Many of you had noticed my new interest in the Korean language. I am trying to learn it using as many resources as possible. As a result I became interested in the culture dynamics too. And I figured the best way to thoroughly understand a culture was by reading its literature. So I decided that after learning how to read Korean, I should read books in Korean (makes perfect sense, right?). But as of now I will be reading translated Korean books.
This is to broaden my horizons as a reader. We tend to read books that are in our native language. Ignoring a world filled with beautiful books written in other languages. And I know it is hard to learn a new language. It takes time and effort. Or even to get familiar with norms of a culture that you don’t know anything about.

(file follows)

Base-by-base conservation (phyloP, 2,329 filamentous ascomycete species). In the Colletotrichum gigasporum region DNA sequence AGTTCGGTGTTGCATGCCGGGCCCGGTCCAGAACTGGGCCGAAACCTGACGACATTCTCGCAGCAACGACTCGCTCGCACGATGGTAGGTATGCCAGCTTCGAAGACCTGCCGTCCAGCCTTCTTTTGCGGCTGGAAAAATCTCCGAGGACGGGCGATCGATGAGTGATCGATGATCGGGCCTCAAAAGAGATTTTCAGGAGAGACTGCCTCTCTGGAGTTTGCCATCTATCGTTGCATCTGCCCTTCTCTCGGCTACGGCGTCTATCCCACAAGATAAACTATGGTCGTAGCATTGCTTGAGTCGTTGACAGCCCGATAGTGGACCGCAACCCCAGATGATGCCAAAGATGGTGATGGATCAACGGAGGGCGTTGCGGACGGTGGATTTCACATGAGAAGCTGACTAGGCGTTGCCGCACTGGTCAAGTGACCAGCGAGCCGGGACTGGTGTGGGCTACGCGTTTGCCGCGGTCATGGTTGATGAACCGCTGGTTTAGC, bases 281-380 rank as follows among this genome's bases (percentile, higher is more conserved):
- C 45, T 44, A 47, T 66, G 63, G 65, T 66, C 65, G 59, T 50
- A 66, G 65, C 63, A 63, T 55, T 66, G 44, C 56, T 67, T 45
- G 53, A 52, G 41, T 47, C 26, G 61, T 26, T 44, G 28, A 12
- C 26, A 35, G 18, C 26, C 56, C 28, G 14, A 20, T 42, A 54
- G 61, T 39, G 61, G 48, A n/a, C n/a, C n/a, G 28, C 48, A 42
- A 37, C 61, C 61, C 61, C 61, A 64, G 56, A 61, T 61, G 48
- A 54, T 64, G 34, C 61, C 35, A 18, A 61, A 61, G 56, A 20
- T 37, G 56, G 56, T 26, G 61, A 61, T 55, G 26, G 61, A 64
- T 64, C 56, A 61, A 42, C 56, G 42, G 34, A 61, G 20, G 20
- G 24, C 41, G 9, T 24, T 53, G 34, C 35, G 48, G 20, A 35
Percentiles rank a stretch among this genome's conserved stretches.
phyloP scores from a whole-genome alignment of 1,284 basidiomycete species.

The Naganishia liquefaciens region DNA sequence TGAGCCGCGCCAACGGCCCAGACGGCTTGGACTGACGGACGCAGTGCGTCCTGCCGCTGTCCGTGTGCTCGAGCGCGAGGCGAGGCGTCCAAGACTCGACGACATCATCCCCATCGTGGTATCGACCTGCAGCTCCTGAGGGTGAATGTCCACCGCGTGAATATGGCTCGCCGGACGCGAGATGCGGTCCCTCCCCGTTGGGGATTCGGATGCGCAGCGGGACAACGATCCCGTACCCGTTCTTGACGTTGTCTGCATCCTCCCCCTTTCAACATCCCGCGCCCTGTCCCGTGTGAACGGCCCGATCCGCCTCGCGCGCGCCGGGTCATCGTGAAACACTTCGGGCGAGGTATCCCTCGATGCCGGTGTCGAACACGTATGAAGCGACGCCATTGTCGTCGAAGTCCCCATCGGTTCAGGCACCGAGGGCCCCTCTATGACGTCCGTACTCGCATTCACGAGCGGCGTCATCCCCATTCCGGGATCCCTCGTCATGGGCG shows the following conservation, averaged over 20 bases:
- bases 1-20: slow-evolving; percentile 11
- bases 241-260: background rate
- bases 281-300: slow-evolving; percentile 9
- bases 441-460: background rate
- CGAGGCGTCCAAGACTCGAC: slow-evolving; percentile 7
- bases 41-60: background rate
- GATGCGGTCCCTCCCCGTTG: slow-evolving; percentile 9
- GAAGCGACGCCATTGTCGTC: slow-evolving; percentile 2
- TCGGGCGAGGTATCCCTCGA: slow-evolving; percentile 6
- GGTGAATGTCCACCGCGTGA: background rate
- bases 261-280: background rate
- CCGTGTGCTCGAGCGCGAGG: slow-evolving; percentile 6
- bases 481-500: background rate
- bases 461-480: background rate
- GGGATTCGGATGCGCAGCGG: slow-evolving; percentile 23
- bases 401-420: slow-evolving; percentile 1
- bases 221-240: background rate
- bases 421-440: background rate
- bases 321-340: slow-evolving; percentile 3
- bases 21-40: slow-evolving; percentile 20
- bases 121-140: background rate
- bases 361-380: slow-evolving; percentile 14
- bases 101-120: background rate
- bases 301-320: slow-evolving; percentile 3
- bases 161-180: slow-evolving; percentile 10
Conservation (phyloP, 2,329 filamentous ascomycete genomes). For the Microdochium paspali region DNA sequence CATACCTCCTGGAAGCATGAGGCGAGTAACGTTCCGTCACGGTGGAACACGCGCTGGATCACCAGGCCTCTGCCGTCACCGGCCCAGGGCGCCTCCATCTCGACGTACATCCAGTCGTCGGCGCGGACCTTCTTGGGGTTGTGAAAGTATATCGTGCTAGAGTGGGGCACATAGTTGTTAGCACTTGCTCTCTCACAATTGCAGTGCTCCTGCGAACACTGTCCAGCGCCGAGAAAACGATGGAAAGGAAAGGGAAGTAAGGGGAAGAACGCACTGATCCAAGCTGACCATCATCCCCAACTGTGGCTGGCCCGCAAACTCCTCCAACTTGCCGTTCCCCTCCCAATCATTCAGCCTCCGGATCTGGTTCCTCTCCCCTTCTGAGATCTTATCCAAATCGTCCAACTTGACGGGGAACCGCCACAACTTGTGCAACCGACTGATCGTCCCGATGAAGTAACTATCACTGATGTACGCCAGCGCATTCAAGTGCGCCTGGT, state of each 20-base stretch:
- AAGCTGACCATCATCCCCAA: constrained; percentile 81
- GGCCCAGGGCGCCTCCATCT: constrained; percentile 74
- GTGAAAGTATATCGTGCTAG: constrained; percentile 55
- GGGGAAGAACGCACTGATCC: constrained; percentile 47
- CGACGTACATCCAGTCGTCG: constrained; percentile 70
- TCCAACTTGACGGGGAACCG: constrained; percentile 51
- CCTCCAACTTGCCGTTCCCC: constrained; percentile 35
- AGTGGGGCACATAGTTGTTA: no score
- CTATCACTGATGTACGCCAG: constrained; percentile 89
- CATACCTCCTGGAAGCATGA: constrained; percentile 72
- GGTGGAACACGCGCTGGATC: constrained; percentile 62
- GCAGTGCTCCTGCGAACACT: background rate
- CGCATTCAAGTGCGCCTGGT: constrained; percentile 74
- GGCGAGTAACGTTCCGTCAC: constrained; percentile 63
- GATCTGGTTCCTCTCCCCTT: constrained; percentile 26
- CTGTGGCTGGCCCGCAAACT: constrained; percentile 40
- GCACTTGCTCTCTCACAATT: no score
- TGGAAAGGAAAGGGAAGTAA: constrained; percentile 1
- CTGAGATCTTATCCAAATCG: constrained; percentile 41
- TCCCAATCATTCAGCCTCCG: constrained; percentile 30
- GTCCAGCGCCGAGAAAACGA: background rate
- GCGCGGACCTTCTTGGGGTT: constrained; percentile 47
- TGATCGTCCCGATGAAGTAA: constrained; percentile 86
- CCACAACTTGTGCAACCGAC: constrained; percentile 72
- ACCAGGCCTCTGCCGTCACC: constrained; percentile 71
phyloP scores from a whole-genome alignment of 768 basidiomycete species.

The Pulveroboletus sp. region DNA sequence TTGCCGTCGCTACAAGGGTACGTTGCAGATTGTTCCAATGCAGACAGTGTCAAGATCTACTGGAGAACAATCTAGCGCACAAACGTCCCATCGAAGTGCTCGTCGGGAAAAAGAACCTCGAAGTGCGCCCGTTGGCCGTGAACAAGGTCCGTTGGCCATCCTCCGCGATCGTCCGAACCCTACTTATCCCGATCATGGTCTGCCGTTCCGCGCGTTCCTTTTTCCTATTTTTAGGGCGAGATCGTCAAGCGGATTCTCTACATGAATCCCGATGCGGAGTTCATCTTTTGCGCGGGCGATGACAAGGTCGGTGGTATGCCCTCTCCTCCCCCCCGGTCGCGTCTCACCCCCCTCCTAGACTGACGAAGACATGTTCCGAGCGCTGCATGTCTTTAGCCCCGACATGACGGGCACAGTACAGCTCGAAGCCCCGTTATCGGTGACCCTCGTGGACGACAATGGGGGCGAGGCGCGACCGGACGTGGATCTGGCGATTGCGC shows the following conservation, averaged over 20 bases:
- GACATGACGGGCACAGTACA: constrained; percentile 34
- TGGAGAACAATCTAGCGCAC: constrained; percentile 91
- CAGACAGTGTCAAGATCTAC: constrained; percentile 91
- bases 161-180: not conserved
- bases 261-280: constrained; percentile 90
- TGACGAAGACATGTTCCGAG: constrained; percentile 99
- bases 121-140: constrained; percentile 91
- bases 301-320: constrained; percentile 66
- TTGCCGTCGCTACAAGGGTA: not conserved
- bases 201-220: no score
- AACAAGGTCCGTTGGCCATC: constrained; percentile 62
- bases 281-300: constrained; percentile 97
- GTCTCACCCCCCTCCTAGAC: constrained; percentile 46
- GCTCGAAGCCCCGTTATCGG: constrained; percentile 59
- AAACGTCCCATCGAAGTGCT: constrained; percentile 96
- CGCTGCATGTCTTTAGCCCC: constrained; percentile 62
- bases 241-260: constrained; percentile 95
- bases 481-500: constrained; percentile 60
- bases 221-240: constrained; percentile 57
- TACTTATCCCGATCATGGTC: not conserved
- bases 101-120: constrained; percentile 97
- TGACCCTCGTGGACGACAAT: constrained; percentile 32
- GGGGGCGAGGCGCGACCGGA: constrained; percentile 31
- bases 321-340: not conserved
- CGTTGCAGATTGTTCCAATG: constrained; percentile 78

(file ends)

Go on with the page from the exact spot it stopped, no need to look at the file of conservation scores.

So I will start a project (on the blog) where I review Korean books or books about South Korea.
But you don’t have to wait for my reviews to know about Korean books and this is the point of this post.
Today I will help you to take your first step towards reading translated Korean books:
Lately I have been listening to a Korean radio show called "Catch the Wave" hosted by Adrien Lee. This show is dedicated to everything Korean from its drama and movies, food and more. But most importantly is the Open the Book segment with Professor Charles Montgomery. In this segment, they discuss Korean books that have been translated or not. From this segment I had formed my number 1 guide on all Korean books that I shall be reading in the near future.
So if you are interested, here are 3 different ways you can listen to the show:
1) If you have iTunes, search "Catch the Wave" and subscribe to the podcasts
2) Go to their official website to listen to the podcasts without having to download anything
3) And if you want it all live, click here
I very much enjoy this show. I obviously don’t just listen to this particular segment of the show. But it is my favorite. I can't put enough emphasis on how you should read translated books. After all my favorite YA book was originally written in German (Cough *Ruby Red* Cough).
Have you ever read a translated book? What was it called?